Corruption in Healthcare

Corruption in Healthcare

Diane Donchak

Corruption can be found in many areas of business, but when it’s found in healthcare it becomes most disturbing. In the healthcare arena, corruption can prevent vital services from reaching waiting recipients and, in effect, kill human life. Corruption is a concern in all countries; however, it is an especially critical problem in developing countries and transitional economies where resources are already scarce and inadequate management can destroy growth and limit development. The health sector is particularly vulnerable to corruption. Reasons for this include the diversity of services and outlays, the scale and expense of procurement and the nature of healthcare demand. Two areas where there is great potential for corruption and where it is a recognized concern is the procurement of drugs and equipment, and the economic activities engaged in by health providers.

Although many countries and organizations have dealt with corruption accusations, one country whose corruption scandals have been making headlines is Zambia. In May 2009 foreign aid for government health projects in Zambia, where most of the national health budget is donor-funded, was frozen after allegations of corruption were directed at the Zambian government. The governments of the Netherlands and Sweden announced they had suspended aid after a whistleblower alerted Zambia’s Anti-Corruption Commission {ACC} to the embezzlement of over $2 million from the health ministry by top government officials. The Dutch government, the largest supporter of Zambia’s tuberculosis (TB) program, contributes about 13 million euros ($18 million) annually to rural healthcare, preventing malaria, TB and HIV, and training medical staff. About 14 percent of Zambia’s 11.7 million people are HIV positive, and about half of the estimated 300,000 people in need of antiretroviral (ARV) medication obtain it from government clinics and hospitals. The Zambian government stated that they were working hard to find the “culprits”, bring them to justice, find the money, and make sure this doesn’t happen again.

As of March 2011, many HIV positive Zambians were still worried about receiving their medications. There was a ray of hope with the development of a project promoting the anti-corruption efforts of Transparency International Zambia (TIZ) and the Medicines Transparency Alliance (MeTA). These organizations want to improve transparency and accountability in the selection, procurement, sale, and distribution of essential medicines in Zambia. The project offered the Zambian authorities and other stakeholders an opportunity to positively transform the pharmaceutical sector and the general healthcare landscape by adhering to the core international principles of MeTA. This included the belief that “good health is crucial to human dignity and social and economic development” and that a break in the procurement, distribution and supply of medicines could result in needed medications not being available to the poor.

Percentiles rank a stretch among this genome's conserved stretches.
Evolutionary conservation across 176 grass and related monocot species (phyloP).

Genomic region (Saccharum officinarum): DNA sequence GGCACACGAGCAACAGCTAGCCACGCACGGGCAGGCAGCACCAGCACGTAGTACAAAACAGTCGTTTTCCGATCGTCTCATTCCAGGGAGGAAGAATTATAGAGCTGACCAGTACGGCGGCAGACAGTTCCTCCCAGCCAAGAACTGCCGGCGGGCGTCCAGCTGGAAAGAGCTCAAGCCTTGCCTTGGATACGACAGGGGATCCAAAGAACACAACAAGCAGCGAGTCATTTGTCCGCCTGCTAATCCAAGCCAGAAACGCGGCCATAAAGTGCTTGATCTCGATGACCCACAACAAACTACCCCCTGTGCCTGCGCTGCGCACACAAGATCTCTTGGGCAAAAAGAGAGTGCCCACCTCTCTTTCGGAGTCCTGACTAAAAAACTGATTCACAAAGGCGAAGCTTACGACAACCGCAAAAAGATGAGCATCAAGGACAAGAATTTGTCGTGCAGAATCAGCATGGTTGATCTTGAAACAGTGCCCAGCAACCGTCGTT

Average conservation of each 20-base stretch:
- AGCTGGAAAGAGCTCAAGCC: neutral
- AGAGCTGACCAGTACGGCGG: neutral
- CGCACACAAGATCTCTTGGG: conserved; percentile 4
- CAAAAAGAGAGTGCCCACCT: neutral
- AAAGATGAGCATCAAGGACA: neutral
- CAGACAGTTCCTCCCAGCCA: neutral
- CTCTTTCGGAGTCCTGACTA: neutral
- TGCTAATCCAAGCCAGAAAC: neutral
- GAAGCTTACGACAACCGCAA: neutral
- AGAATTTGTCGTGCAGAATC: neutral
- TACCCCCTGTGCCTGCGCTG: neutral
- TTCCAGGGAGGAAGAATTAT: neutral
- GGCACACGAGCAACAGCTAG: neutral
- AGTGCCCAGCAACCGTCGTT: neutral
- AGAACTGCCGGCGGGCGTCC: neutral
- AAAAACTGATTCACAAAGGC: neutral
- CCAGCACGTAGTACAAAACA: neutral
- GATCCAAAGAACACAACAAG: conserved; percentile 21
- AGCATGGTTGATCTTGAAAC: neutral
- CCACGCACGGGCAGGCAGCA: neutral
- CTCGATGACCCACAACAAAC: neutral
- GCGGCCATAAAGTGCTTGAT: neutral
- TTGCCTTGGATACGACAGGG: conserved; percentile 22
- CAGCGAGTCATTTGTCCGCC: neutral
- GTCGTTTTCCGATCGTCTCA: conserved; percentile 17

However, there continues to be worries on the surface. There have been many documented cases of gross violations of the MeTA’s principles by both the public and private players in the health sector. The Ministry of Health, through which Zambia had signed up to the MeTA’s governing principles, is a major violator. In December of 2011, the Global Fund was forced to suspend aid to Zambia following the release of a multi-million dollar scandal, which implicated the ministry. The Zambia National Aids Network (ZNAN), the Principle Recipient of the Global Funds in Zambia was also implicated.

Clearly, the fight is not yet won against pilfering and the general mismanagement of resources that have continued to affect Zambia’s health sector. In 2010 ARVs and other needed drugs went up in flames after a storage unit at a rural health center caught fire under suspicious circumstances. While Zambia has tried to prevent wrongdoings in its health sector, more has to be done. The Zambian Medical Association (ZMA) believes it is necessary to put in place mechanisms that will help wean Zambia from over–dependency on donor support for its HIV/AIDS programs. ZAM spokesman, Dr. Robert Zula, feels that there is a need to introduce an AIDS and TB-specific national budget and establish a National Fund for ARVs. The TIZ believes that transparency and accountability in the healthcare delivery system can only succeed with enhanced participation by citizens.

There does appear to be a continued effort to help the Zambian people. The Global Fund announced that it has strengthened its capacity to prevent and detect fraud and the misuse of drugs by its aid recipient countries, including Zambia. Strict measures include the appointment of a high-profile panel of international experts to regularly review the system and ensure tighter controls of its funding mechanisms. Dr. Kamoto Mbewe of the Ministry of Health, has also announced the Government’s measures to order essential drugs worth USD 6 million, which have already started arriving in Zambia. While there is no guarantee in providing healthcare for Zambia, there are continued efforts to procure the supplies and initiate the services that are so needed by the Zambian people.


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